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Latest Incidents

21st February, 2018 - 10:23pm: Crews from Swindon attended a fire involving a cooking utensil that ha...Read more

21st February, 2018 - 7:50pm: Crews from Salisbury attended a chimney fire at a property in Westbour...Read more

21st February, 2018 - 6:06pm: Two appliances from Pewsey and Amesbury, and an aerial appliance from ...Read more

20th February, 2018 - 6:39pm: 2 Crews from Weymouth Fire Station a fire in a property in Chapelhay H...Read more

20th February, 2018 - 3:44pm: 2 Crews from Devizes Fire Station and 2 officers respond to a domestic...Read more

20th February, 2018 - 2:17pm: A crew from Corsham Fire Station attend alarms at Waverley Court, Cors...Read more

20th February, 2018 - 2:15pm: A crew from Swindon Fire Station attend a premises in Chamberlain Road...Read more

20th February, 2018 - 9:52am: A crew from Redhill Fire Station attend a fire in the open  on Ashley ...Read more

20th February, 2018 - 9:25am: A crew from Blandford Fire Station have attended a premises in Hedding...Read more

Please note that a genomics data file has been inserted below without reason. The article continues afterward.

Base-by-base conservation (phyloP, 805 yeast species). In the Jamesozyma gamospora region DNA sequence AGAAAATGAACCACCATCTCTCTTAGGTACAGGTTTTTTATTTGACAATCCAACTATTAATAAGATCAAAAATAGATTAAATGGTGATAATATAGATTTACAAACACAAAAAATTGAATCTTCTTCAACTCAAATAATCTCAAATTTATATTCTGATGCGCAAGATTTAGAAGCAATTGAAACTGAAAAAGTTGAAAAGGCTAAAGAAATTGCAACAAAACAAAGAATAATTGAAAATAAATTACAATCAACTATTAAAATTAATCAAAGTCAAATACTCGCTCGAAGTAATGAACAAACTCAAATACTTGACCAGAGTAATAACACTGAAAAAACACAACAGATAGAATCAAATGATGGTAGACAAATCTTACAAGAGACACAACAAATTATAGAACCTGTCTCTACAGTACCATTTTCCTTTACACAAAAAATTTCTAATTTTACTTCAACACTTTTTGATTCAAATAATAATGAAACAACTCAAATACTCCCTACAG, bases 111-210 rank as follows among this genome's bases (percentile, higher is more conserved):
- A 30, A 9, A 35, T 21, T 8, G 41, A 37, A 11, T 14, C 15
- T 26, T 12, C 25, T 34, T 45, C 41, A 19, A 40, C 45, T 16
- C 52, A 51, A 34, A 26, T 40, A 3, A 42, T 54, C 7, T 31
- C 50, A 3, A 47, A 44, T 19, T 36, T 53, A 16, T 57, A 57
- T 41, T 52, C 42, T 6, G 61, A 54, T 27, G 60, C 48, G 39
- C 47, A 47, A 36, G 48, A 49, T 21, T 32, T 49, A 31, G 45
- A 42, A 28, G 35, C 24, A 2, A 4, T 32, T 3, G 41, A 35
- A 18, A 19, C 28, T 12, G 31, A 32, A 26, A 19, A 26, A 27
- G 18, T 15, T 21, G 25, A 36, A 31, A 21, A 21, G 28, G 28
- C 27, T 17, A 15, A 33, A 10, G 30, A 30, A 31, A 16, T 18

20th February, 2018 - 3.31am: Walcot - One crew from Swindon mobilised to reports of a vehicle on fi...Read more

Service Control Centre operators

Our Service Control Centre operators act as a link between members of the public and operational firefighters and officers.

Their main role is to answer 999 calls, when they use our radio scheme and computer-aided mobilisation system to dispatch resources to the emergency and make sure adequate cover is maintained across the Service area.

The nature of emergency calls means that Control Centre operators sometimes deal with people in very stressful situations – as such, they have to remain calm, be understanding and tactful, and empathise with the caller, whilst making sure that they gather all the information needed to supply the right help.

As we always need to be prepared for emergency situations, our Control systems are constantly monitored. Staff have to do daily tests of communication equipment to identify any faults and make sure all of our databases are kept up to date with information that we may need.

Control Centre operators work on a shift system, split into four ‘watches’ covering 24 hours a day, 365 days of the year. They work an average of 42 hours a week on a pattern of two days then two night duties followed by four days off.

 

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